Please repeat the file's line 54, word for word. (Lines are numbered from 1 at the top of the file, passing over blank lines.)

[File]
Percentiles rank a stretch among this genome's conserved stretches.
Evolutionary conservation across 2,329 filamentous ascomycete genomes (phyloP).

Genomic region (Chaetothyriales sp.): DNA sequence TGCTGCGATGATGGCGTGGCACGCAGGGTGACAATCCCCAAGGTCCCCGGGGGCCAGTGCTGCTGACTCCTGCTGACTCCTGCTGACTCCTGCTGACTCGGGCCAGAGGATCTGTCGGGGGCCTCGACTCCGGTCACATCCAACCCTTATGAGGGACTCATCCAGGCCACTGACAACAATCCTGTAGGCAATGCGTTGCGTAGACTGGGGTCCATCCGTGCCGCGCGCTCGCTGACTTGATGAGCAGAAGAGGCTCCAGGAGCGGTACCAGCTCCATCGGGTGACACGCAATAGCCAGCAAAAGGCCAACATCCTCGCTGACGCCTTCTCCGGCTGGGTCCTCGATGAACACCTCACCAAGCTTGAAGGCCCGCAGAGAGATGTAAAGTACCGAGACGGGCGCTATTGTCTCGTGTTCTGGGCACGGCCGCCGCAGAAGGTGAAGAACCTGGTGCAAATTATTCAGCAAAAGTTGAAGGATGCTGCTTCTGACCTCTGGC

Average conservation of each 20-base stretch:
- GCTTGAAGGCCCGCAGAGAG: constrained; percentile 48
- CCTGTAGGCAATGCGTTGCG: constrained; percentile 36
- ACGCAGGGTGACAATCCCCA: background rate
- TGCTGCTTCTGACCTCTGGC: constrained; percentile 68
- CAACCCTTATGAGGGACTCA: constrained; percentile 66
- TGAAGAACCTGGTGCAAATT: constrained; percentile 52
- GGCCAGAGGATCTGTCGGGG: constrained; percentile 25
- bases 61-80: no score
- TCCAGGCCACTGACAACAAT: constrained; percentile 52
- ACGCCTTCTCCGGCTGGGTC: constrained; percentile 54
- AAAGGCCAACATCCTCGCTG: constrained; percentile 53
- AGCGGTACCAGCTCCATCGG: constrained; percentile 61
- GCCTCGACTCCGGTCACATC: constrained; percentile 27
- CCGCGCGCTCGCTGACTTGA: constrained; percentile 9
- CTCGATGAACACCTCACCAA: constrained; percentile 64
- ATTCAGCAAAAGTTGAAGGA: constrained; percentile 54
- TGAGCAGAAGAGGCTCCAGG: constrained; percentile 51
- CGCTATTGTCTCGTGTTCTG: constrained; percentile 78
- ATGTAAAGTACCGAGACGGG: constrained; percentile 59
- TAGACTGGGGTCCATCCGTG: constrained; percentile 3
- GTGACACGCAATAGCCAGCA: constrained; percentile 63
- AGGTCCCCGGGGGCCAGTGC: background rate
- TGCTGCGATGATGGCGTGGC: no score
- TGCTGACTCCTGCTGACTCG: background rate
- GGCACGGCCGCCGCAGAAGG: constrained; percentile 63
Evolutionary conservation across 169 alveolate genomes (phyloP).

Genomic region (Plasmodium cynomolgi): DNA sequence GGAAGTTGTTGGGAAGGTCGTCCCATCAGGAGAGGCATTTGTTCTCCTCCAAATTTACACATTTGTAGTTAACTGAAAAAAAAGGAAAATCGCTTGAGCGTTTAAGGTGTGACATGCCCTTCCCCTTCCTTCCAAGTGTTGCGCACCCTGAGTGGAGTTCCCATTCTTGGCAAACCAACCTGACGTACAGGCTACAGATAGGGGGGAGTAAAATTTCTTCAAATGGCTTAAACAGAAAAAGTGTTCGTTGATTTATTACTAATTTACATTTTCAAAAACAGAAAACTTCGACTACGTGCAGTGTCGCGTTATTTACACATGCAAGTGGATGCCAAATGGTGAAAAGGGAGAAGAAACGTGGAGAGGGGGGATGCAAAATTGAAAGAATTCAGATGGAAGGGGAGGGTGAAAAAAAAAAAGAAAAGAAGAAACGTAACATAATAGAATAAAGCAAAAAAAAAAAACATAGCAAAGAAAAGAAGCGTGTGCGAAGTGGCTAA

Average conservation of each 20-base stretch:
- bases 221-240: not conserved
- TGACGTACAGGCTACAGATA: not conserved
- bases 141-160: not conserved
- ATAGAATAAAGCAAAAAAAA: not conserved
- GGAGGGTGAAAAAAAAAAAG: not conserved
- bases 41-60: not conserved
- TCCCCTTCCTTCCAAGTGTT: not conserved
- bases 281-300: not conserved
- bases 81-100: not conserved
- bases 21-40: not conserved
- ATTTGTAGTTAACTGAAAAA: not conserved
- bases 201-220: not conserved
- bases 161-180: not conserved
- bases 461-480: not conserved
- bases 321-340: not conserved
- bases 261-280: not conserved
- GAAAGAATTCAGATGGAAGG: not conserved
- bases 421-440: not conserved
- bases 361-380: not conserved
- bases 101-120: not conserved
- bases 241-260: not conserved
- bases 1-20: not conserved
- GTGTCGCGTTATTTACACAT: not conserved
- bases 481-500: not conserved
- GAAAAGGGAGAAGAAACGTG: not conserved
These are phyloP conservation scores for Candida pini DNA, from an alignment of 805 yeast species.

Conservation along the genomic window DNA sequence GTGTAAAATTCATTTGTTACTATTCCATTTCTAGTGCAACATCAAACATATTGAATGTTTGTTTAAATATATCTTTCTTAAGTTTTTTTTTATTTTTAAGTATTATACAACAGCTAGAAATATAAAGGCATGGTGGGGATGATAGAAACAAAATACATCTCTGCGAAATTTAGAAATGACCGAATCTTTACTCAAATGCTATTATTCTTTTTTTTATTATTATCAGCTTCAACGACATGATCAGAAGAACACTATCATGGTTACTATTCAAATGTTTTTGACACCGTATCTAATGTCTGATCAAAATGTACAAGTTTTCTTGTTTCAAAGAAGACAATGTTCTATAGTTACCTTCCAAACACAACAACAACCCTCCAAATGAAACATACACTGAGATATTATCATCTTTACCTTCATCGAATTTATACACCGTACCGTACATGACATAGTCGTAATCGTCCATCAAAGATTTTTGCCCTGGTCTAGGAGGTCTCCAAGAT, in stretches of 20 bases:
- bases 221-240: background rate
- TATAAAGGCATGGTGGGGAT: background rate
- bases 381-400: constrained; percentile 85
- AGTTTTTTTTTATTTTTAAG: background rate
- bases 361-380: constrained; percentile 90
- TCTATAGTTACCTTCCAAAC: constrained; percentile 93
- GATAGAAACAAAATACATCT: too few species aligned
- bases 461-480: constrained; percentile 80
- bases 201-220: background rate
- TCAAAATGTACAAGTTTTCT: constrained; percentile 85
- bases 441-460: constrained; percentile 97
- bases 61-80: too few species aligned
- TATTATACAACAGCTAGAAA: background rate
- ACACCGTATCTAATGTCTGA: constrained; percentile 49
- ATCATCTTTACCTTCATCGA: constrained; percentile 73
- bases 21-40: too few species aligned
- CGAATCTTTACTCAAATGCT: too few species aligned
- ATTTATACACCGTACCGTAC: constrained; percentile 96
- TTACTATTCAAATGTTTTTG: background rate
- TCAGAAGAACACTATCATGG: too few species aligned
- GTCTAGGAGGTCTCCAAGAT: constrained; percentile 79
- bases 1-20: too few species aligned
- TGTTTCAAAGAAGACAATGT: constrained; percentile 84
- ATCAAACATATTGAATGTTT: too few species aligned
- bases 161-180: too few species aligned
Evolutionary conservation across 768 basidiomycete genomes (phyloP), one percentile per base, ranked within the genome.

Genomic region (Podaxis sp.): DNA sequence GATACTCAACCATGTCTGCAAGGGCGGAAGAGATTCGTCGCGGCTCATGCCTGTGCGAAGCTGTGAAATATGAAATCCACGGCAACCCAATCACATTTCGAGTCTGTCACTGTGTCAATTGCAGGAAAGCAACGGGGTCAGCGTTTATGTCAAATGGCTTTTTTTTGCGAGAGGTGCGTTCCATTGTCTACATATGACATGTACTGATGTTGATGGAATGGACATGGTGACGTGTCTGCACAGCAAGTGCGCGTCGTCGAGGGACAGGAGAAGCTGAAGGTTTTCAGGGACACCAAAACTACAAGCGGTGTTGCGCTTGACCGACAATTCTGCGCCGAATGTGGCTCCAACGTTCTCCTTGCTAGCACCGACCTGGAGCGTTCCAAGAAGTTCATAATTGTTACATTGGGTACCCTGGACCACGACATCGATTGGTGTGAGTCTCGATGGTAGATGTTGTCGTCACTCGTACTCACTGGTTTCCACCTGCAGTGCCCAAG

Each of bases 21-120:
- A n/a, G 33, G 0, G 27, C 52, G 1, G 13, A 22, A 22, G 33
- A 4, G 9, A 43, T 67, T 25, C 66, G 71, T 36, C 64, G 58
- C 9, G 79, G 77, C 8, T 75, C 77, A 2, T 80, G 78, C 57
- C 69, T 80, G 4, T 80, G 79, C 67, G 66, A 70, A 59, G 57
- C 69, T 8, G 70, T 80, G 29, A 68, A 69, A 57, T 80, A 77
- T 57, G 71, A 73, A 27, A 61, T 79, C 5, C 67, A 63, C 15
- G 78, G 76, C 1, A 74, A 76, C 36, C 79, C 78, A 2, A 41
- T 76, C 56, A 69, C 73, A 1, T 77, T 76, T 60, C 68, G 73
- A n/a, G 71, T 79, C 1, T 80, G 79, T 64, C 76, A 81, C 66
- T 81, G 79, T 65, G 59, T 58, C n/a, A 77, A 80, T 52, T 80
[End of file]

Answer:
- bases 1-20: not conserved